Red-crested Pochard Netta rufina
A male with two females was present at the flooded workings north of Fisons' Road on 15th February (ML, RJS). This is a new species to the Thorne Moors list.

Common Pochard Aythya ferina
A male was with a pair of Tufted Ducks on 6th April at Will Pits Scrape (PCR).


Tufted Duck A.  fuligula
Frequent on open areas of water and at the Paraffin Cuttings. None till 15th February, when a male and two females were at the Paraffin Cuttings, with five males and two females there on 27th. Records picked up gradually through March, April and May. Eight or more in a day were fairly frequent, but may sometimes have involved some of the same birds in two areas. Maximum counts involved 10 (six males and four females at the Paraffin Cuttings on 12th April), and 11 (seven males and four females at the flooded workings, and a pair at Will Pits Scrape, on 5th May). Through June there were often sightings of a single male at Will Pits Scrape, with two males and two females present there on 19th. Into July, a female was at the flooded workings north of Fisons' Road, and on 19th was observed with seven unfledged young. The female still had seven young on 22nd July, but by 26th there were only four observed. This is the third confirmed breeding record for Thorne Moors. The only record past July was of a single male at the Paraffin Cuttings on 19th December


Common Goldeneye Bucephala clangula
A female on 8th November was flushed off the new (late 1997) Goole Fields Reservoir, the first species to be noted there except gulls (ML).


Ruddy Duck Oxyura jamaicensis
All records were in May, with a pair present at Will Pits Scrape on 21st (ML).  A male was there on 25th and a pair at the same place on 26th, with the male displaying (JMR, PCR).


Marsh Harrier Circus aeructinosus
Sites given for raptors are general. Usually only the first area of observation is stated, except where sites were very far apart. Totals are the minimum possible numbers, calculated between all areas and observers for that day. Adult birds, unless otherwise stated.
A massive increase in records and number of different individuals over last year.
13th March 1 second-year male

15th March 1 cream-crown 'Middle Moor'

21st March 1 cream-crown Pony Bridge Marsh

22nd March 1 distant over Pony Bridge Marsh

11th April 2, 1 adult male, 1 second-year male over flooded workings

12th April 1 second-year male 'Middle Moor'

13th April 1 cream-crown Shoulder o’ Mutton

14th April 1 male (with distinct silver white tail) Southern Canals

25th April 2, 1 adult male Mill Drain Marsh, 1 female 'Middle Moor'

28th April 1 female Swinefleet Warping Drain

03rd May 1 female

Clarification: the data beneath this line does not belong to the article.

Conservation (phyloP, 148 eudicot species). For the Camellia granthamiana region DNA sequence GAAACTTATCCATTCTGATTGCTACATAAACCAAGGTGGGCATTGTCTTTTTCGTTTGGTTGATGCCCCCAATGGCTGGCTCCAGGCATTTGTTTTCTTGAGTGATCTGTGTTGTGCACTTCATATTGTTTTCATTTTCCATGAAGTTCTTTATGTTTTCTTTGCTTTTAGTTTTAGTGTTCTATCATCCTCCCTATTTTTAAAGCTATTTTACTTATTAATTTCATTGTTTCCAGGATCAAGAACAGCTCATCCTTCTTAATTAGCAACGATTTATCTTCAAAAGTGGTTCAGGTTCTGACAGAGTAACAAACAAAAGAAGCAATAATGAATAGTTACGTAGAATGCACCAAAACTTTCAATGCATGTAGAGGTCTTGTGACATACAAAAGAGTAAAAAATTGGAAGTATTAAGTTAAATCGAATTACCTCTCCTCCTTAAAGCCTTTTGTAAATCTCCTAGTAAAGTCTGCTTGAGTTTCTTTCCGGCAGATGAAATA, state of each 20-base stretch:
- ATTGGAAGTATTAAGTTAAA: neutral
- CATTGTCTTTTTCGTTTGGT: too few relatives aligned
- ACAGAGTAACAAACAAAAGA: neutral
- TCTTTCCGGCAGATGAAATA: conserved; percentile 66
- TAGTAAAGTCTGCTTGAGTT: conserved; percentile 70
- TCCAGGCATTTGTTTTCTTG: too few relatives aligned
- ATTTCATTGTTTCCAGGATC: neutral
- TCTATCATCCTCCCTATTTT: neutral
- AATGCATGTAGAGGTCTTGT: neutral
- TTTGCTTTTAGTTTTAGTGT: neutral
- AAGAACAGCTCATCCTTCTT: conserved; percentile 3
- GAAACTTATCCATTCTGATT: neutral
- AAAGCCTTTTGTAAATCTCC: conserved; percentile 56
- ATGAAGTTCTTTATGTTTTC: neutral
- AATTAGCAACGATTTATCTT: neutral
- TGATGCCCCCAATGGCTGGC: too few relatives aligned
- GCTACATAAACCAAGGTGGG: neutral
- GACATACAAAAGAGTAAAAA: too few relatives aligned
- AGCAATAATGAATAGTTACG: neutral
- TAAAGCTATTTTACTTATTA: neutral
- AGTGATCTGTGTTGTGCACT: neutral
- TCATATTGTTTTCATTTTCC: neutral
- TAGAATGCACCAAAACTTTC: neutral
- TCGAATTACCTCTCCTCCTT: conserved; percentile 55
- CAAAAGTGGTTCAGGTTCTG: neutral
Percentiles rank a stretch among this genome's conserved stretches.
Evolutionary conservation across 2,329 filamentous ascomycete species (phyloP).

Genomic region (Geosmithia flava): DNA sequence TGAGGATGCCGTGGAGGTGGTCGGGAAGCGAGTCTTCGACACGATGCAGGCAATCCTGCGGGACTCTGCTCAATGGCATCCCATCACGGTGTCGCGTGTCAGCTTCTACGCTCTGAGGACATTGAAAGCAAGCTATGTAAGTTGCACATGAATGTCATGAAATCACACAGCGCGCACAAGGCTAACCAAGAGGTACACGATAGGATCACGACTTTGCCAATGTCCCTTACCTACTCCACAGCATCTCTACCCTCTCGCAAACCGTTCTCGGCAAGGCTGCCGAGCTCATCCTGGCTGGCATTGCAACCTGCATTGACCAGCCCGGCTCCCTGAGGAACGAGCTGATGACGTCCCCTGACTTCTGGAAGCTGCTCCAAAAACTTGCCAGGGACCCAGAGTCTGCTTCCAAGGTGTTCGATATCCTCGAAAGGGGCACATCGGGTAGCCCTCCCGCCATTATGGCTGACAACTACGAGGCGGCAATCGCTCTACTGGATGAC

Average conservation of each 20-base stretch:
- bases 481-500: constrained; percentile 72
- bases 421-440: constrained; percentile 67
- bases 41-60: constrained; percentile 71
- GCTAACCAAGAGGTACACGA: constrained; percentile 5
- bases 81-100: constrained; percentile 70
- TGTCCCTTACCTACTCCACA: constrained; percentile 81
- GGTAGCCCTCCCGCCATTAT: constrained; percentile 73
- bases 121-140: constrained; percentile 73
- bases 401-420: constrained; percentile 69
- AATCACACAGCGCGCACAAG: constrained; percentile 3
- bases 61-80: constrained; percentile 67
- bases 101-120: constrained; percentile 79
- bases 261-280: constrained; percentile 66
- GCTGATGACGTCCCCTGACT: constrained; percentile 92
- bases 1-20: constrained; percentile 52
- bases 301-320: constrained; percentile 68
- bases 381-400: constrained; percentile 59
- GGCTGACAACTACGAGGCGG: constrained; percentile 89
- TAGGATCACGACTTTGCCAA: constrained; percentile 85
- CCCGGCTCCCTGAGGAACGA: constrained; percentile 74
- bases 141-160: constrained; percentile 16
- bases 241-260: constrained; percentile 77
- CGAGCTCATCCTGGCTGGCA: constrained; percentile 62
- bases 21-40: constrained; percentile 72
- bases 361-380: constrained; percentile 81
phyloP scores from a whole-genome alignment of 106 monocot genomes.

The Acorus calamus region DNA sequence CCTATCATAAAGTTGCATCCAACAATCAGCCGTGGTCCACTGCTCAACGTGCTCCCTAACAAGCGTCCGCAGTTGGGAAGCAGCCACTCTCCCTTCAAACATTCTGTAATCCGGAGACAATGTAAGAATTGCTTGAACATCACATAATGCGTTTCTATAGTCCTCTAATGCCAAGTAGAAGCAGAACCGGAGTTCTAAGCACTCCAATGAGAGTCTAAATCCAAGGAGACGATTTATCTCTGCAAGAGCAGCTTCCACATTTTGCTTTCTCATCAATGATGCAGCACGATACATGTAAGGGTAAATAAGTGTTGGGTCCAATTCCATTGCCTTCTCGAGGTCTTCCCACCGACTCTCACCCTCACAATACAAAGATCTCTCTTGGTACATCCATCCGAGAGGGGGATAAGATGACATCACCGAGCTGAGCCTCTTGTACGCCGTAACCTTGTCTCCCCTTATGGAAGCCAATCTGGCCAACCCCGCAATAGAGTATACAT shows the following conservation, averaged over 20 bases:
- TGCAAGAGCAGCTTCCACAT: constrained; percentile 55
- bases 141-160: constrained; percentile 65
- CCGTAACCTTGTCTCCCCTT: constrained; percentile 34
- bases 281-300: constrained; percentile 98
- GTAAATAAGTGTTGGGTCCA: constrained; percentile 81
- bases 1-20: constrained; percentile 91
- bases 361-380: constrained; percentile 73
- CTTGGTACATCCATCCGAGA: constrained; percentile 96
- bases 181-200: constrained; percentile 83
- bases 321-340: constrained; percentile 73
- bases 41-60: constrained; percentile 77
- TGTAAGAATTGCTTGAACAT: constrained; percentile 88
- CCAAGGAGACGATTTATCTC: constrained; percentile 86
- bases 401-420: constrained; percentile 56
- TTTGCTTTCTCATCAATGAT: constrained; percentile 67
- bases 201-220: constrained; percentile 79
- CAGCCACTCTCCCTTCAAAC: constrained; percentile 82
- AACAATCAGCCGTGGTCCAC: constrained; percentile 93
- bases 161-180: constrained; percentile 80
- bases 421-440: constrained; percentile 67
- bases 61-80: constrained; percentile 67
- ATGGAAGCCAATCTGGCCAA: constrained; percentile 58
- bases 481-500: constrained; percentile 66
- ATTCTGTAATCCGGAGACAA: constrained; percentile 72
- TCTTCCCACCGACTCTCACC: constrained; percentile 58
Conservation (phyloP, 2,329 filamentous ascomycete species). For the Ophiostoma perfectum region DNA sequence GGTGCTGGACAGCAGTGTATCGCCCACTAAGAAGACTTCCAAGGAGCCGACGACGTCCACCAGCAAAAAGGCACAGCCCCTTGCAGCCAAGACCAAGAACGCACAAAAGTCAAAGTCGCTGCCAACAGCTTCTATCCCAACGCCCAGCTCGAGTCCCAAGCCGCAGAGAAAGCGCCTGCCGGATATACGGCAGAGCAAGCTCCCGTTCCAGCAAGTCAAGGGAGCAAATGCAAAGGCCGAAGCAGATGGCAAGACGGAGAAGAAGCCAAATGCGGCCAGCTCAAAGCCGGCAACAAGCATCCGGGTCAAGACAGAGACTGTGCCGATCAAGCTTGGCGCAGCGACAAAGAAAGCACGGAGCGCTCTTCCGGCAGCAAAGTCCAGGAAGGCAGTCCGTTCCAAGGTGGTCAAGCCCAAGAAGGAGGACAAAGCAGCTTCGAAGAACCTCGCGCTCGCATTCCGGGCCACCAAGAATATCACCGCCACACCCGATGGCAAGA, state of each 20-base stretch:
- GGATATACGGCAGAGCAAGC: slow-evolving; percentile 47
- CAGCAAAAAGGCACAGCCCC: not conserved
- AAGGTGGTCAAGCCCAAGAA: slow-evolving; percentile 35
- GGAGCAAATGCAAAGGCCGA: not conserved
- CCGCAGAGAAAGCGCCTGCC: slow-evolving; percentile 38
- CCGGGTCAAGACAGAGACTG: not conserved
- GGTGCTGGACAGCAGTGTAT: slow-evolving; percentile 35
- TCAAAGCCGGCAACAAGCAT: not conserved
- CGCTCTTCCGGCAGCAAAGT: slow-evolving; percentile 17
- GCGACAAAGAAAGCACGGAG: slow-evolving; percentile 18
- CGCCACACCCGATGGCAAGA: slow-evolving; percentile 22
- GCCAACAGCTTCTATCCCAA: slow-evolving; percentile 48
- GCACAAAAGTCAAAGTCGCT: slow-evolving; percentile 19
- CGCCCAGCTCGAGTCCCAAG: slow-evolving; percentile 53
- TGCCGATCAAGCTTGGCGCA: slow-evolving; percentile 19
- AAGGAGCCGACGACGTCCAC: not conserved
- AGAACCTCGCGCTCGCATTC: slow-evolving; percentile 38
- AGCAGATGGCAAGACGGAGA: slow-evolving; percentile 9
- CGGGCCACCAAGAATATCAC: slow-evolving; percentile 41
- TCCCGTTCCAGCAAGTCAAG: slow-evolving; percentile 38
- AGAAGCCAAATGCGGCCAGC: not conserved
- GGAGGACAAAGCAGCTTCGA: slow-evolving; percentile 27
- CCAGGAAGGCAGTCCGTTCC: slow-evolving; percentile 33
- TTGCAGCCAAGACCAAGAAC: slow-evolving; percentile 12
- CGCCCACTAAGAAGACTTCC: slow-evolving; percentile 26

05th May 1 male flooded workings

07th May 1 N over Mill Drain Marsh

08th May 1 male Southern Canals

10th May 1 male fields near Inkle Moor

13th May 2, 1 male Mill Drain Marsh, 1 female 'Middle Moor' later mobbed by two Eurasian Curlews at flooded workings

14th May 1 Pony Bridge Marsh

15th May 1 cream-crown Southern Canals

16th May 2, 1 male and 1 cream-crown Goole Moor

17th May 1 cream-crown Pony Bridge Marsh, landed once

21st May 1 cream-crown Will Pits Scrape

24th May 1 female Will Pits-Crowle Moor

25th May 1 immature mobbed by a Common Kestrel, Mill Drain Marsh

26th May 2, 1 immature landed in rushes at the flooded workings, 1 female Will Pits Scrape

28th May 1 immature Will Pits Scrape

01st June 1 cream-crown 'Middle Moor'

04th June 1 female Will Pits

05th June 1 male Shoulder o’ Mutton

07th June 2, 1 female and 1 immature 'Middle Moor'

12th June 1 female Swinefleet Warping Drain

14th June 1 female 'Middle Moor'

19th June 2, 1 female and 1 immature male Shoulder o' Mutton

20th June 1 female Shoulder o’ Mutton

21st June 1 distant

22nd June1 female mobbed by a Carrion Crow

27th June 1 immature mobbed by Hobby at Angle Drain

28th June 1 immature male 'Middle Moor'

29th June 1 cream-crown Pony Bridge Marsh

03rd July 1 female Green Belt

05th July 1 female Green Belt

19th July 1 female Southern Canals

01st August 1 female Pony Bridge Marsh

05th August 1 cream-crown Southern Canals

07th August 1 cream-crown

15th August 2, 1 immature Southern Canals, 1 adult male northern half of the moors, landed then took off carrying an Adder Vipera berus (RJS)

16th August 1 immature

20th August 1 immature

21st August 1 adult male

22nd August 1 cream-crown flooded workings

23rd August 1 immature Shoulder o’ Mutton

24th August 1 female Crowle Moor mobbed by two Peregrine Falcons

25th August 2, 1 adult male northern half of the moors, 1 immature Will Pits Scrape

28th August 1 cream-crown Shoulder o’ Mutton

29th August 1 cream-crown Pony Bridge Marsh

30th August 3, 1 male and 2 cream-crowns at flooded workings

31st August 3, 1 immature mobbed by 3 Common Kestrels, 1 male mobbed by a Hobby over Will Pits, 1 female flooded workings